Not all that money should, or could, be recouped. The figures include concessions for items like textbooks and medicines. And not every tax expenditure is a giveaway, argues Maya Forstater of the Centre for Global Development, a think-tank. For example, firms that export goods or import capital equipment may be entitled to value-added-tax refunds, but the process can be so unworkable that some governments just grant exemptions instead.

Read the full article here.

August 18, 2018

Pakistani Prime Minister Faces ‘Weight of Expectations’ (Voice of America)

By Ayesha Tanzeem 

ISLAMABAD — Imran Khan, of international cricket fame, took the oath as Pakistan’s 22nd prime minister Saturday. He now faces tough challenges, including depleting foreign exchange reserves and growing international pressure to act against terrorist groups allegedly operating out of the country.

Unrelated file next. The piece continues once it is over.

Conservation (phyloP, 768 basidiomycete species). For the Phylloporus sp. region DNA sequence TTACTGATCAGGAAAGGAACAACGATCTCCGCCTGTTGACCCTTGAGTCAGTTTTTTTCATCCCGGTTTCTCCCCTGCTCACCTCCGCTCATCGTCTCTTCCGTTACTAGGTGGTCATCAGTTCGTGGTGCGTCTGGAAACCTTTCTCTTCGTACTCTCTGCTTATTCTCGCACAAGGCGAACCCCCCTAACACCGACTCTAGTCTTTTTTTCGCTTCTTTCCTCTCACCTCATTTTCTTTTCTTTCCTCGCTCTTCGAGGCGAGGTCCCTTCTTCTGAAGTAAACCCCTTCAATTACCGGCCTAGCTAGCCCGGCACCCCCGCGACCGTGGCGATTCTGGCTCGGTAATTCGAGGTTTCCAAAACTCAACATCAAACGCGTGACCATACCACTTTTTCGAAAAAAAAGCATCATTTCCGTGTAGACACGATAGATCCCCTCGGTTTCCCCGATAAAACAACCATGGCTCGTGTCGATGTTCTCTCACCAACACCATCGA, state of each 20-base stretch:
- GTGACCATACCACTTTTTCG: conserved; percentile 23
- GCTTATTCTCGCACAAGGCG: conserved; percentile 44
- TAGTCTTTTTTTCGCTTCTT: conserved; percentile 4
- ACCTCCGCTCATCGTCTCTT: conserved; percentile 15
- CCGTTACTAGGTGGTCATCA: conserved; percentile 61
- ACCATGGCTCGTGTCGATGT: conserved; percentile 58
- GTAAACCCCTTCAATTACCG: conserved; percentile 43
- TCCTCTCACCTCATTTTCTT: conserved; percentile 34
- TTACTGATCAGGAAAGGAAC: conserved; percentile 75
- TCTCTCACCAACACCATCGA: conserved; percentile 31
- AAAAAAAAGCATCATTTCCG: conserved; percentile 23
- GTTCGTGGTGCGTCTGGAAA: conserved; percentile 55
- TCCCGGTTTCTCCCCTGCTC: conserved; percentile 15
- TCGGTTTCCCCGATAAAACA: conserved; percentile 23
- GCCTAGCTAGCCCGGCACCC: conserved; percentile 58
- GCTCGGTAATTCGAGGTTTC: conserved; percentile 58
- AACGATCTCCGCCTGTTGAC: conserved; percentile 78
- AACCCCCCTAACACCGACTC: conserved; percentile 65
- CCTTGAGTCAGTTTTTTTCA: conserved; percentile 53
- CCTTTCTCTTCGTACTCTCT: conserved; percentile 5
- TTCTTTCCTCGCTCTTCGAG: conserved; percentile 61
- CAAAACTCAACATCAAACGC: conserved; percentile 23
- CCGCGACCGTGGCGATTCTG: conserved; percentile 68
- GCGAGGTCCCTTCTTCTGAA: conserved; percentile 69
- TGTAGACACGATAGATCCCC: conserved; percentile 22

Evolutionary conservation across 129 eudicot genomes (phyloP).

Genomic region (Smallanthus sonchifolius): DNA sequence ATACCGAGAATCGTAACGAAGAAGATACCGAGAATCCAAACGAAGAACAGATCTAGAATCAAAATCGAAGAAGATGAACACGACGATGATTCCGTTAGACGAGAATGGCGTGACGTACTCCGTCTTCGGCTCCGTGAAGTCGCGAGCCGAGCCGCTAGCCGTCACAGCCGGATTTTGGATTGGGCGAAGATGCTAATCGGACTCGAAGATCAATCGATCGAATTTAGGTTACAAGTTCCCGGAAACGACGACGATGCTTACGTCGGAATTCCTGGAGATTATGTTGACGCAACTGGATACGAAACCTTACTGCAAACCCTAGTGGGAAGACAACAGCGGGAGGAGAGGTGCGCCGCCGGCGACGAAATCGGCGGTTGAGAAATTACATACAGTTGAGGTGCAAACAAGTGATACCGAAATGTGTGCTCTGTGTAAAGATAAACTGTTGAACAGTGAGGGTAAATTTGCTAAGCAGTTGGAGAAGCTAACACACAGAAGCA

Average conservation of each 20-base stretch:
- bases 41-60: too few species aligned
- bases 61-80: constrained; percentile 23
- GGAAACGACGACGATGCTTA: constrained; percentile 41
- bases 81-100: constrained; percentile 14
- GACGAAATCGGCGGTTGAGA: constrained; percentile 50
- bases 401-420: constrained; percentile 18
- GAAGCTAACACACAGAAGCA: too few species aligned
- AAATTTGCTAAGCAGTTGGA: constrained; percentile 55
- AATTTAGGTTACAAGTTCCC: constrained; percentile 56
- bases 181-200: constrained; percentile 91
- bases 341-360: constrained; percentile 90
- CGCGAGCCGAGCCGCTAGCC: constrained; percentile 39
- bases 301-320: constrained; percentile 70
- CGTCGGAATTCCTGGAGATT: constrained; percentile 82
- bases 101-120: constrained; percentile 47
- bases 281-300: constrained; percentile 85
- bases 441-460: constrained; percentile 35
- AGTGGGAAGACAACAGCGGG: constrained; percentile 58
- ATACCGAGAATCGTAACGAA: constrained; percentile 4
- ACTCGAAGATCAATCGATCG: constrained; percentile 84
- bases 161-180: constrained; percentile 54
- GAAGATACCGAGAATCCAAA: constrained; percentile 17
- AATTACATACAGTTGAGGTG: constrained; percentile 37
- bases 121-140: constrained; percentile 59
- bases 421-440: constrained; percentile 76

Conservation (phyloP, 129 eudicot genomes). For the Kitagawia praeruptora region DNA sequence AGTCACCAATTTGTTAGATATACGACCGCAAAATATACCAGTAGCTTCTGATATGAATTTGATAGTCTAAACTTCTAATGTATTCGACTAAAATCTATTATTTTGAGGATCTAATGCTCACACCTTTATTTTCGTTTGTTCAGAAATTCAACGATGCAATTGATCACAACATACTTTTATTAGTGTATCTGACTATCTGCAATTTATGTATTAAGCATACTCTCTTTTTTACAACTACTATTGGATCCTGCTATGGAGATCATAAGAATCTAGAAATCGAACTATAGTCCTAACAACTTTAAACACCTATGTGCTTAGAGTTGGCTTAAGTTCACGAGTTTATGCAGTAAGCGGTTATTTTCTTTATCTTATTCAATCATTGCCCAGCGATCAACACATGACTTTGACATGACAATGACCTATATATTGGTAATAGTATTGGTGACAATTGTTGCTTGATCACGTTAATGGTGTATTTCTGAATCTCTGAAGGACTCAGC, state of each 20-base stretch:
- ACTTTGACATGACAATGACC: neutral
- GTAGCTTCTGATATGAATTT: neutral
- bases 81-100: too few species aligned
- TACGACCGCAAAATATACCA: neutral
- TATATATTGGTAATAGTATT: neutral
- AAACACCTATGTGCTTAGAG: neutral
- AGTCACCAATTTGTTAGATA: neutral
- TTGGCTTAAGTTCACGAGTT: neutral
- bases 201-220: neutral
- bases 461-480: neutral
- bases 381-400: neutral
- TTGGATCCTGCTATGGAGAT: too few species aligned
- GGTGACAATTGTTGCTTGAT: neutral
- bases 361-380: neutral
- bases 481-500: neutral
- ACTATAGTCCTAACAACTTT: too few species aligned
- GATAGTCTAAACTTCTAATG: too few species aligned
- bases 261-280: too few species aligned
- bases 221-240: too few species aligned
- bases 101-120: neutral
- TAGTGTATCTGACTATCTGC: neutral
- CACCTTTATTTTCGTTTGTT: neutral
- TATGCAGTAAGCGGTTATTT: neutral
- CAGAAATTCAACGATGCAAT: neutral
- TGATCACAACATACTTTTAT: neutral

In his acceptance speech following his election in parliament the day before, the former cricket captain promised tough accountability against all who have “robbed the country.” 


However, Western nations, particularly the U.S., have warned that countries participating in the project may find themselves in a debt trap. A study by the U.S.-based think tank The Center for Global Development listed eight countries, including Pakistan, that are at elevated risk of finding themselves under hefty Chinese debt. 

Read the full article here.

August 18, 2018

Debt weapon of choice for China to penetrate developing countries (Daily Nation)

By Eric Wamanji 

Alarm bells are ringing in Asia and Pacific countries. Chinese loans advanced under the Bridge and Rail Initiative (BRI) have started to sting.

That is why recently, Myanmar announced that it was scaling down on Chinese loans for its Kyaukpyu deep water port, noting that the project could be unviable and could trap the country in unsustainable debt.